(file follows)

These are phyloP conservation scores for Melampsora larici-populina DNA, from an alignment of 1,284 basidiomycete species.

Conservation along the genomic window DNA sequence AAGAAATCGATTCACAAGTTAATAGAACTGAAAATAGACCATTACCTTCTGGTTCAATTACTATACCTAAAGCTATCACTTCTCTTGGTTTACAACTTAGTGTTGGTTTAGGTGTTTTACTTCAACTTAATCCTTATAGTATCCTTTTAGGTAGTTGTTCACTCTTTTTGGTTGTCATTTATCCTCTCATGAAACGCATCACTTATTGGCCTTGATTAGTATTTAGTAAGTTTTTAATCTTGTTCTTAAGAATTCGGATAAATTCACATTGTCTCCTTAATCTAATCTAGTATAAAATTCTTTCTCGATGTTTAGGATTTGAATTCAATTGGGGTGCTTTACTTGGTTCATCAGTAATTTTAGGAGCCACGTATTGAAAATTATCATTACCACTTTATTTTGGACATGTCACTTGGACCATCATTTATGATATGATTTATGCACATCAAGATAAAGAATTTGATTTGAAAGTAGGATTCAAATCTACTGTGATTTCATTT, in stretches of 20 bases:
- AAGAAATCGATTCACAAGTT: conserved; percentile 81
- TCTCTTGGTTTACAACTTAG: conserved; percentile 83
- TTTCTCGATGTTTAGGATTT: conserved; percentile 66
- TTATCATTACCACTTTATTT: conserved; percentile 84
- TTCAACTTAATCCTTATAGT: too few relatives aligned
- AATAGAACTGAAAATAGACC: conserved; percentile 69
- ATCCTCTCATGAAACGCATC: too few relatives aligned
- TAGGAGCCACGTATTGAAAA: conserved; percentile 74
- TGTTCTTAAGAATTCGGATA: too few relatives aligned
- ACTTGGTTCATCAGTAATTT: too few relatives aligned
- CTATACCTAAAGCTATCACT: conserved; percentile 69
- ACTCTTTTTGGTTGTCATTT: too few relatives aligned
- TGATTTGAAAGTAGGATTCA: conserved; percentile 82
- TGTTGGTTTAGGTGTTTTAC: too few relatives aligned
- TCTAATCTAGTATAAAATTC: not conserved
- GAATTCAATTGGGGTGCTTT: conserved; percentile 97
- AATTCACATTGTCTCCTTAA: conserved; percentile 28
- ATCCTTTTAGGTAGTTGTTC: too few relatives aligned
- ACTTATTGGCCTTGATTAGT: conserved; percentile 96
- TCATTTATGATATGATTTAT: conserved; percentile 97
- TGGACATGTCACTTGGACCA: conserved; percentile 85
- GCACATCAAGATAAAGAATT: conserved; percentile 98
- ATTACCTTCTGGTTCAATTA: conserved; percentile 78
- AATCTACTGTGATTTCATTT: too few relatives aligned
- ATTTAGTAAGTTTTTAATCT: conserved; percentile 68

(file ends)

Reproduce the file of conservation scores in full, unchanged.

These are phyloP conservation scores for Melampsora larici-populina DNA, from an alignment of 1,284 basidiomycete species.

Conservation along the genomic window DNA sequence AAGAAATCGATTCACAAGTTAATAGAACTGAAAATAGACCATTACCTTCTGGTTCAATTACTATACCTAAAGCTATCACTTCTCTTGGTTTACAACTTAGTGTTGGTTTAGGTGTTTTACTTCAACTTAATCCTTATAGTATCCTTTTAGGTAGTTGTTCACTCTTTTTGGTTGTCATTTATCCTCTCATGAAACGCATCACTTATTGGCCTTGATTAGTATTTAGTAAGTTTTTAATCTTGTTCTTAAGAATTCGGATAAATTCACATTGTCTCCTTAATCTAATCTAGTATAAAATTCTTTCTCGATGTTTAGGATTTGAATTCAATTGGGGTGCTTTACTTGGTTCATCAGTAATTTTAGGAGCCACGTATTGAAAATTATCATTACCACTTTATTTTGGACATGTCACTTGGACCATCATTTATGATATGATTTATGCACATCAAGATAAAGAATTTGATTTGAAAGTAGGATTCAAATCTACTGTGATTTCATTT, in stretches of 20 bases:
- AAGAAATCGATTCACAAGTT: conserved; percentile 81
- TCTCTTGGTTTACAACTTAG: conserved; percentile 83
- TTTCTCGATGTTTAGGATTT: conserved; percentile 66
- TTATCATTACCACTTTATTT: conserved; percentile 84
- TTCAACTTAATCCTTATAGT: too few relatives aligned
- AATAGAACTGAAAATAGACC: conserved; percentile 69
- ATCCTCTCATGAAACGCATC: too few relatives aligned
- TAGGAGCCACGTATTGAAAA: conserved; percentile 74
- TGTTCTTAAGAATTCGGATA: too few relatives aligned
- ACTTGGTTCATCAGTAATTT: too few relatives aligned
- CTATACCTAAAGCTATCACT: conserved; percentile 69
- ACTCTTTTTGGTTGTCATTT: too few relatives aligned
- TGATTTGAAAGTAGGATTCA: conserved; percentile 82
- TGTTGGTTTAGGTGTTTTAC: too few relatives aligned
- TCTAATCTAGTATAAAATTC: not conserved
- GAATTCAATTGGGGTGCTTT: conserved; percentile 97
- AATTCACATTGTCTCCTTAA: conserved; percentile 28
- ATCCTTTTAGGTAGTTGTTC: too few relatives aligned
- ACTTATTGGCCTTGATTAGT: conserved; percentile 96
- TCATTTATGATATGATTTAT: conserved; percentile 97
- TGGACATGTCACTTGGACCA: conserved; percentile 85
- GCACATCAAGATAAAGAATT: conserved; percentile 98
- ATTACCTTCTGGTTCAATTA: conserved; percentile 78
- AATCTACTGTGATTTCATTT: too few relatives aligned
- ATTTAGTAAGTTTTTAATCT: conserved; percentile 68